After the creation of the Shingo model, the organization began to offer several educational experiences to aid in teaching leaders and continuous improvement managers how to build cultures that sustained improvement efforts. With these offerings, the organization began to naturally evolve into more than a recognition platform.
As a result of this evolution, the organization became the Shingo Institute in October 2013.
As the Shingo Institute, the organization is continuing to develop its educational offerings. The content of these offerings is flowing from new research that a growing network of academicians and business professionals are performing throughout the world. Furthermore, the Shingo Institute is reaching out to consultants and corporations to form a network of facilitators that can take the Shingo message and model more efficiently to all areas of the globe.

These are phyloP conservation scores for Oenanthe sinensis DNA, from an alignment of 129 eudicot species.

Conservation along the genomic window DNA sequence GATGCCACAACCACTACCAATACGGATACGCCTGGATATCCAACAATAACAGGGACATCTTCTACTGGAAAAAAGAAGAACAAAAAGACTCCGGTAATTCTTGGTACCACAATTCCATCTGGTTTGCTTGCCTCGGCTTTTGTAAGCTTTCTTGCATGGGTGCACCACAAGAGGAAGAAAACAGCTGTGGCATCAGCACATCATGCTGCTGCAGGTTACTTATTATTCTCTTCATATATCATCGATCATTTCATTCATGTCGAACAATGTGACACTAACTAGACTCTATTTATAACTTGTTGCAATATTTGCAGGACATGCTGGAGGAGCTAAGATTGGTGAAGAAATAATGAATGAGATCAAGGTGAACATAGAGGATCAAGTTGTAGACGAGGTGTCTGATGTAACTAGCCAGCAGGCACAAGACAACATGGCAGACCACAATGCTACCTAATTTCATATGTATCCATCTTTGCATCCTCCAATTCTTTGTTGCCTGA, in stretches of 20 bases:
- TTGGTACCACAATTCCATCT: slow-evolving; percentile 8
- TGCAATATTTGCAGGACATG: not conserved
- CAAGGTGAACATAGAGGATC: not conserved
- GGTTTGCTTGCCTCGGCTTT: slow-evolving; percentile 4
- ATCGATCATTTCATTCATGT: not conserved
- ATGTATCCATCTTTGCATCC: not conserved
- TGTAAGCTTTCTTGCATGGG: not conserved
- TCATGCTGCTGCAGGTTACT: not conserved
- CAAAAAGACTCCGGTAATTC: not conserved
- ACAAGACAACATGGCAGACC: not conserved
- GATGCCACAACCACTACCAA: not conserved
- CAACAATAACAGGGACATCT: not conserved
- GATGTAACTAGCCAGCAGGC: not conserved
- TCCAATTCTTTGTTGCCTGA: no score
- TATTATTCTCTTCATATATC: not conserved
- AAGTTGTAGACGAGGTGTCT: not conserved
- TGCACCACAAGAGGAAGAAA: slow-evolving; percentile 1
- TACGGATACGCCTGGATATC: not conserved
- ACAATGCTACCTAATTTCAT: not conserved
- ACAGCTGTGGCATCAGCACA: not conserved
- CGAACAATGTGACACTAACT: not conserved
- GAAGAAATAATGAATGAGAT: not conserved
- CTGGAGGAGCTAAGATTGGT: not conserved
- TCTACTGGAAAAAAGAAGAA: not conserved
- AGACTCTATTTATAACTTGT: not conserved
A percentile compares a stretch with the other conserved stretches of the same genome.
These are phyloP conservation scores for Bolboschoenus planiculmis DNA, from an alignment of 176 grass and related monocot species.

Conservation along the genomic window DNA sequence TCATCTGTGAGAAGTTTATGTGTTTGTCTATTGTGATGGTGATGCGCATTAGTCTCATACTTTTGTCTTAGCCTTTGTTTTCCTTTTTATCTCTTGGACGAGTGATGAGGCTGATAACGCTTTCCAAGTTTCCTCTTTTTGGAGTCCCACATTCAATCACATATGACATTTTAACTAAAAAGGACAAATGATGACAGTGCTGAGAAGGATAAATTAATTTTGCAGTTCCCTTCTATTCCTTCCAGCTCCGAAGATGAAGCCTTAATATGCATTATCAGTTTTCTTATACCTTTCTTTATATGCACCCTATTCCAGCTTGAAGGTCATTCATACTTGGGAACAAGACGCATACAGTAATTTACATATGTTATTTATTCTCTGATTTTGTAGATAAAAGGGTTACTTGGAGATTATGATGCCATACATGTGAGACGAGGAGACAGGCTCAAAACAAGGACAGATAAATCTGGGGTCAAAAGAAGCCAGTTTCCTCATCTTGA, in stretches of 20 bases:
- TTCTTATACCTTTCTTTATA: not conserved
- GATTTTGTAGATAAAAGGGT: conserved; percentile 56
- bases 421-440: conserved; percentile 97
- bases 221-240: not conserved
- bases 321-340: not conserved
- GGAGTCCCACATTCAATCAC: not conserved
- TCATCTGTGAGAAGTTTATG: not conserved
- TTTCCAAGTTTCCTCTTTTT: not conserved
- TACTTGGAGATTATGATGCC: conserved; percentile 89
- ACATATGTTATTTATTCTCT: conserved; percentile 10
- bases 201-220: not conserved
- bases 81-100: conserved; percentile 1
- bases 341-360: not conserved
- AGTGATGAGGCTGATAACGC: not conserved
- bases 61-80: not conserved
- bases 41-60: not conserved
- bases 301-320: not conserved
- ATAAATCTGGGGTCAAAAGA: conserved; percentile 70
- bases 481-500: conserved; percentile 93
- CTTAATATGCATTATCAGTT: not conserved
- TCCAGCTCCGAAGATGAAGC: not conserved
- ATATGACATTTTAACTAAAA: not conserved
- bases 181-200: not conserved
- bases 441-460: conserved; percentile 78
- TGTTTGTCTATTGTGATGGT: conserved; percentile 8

“The intention behind the name change is to clarify and distinguish the organization that administers The Shingo Prize from the award itself,” said Shaun Barker, associate director of assessment. “We will also continue to administer the Shingo Silver Medallion, Shingo Bronze Medallion and the Research and Professional Publication Awards. Recognition and assessment remain an important part of what we do.”
Those interested in more information about the Shingo Institute may visit www.shingo.org.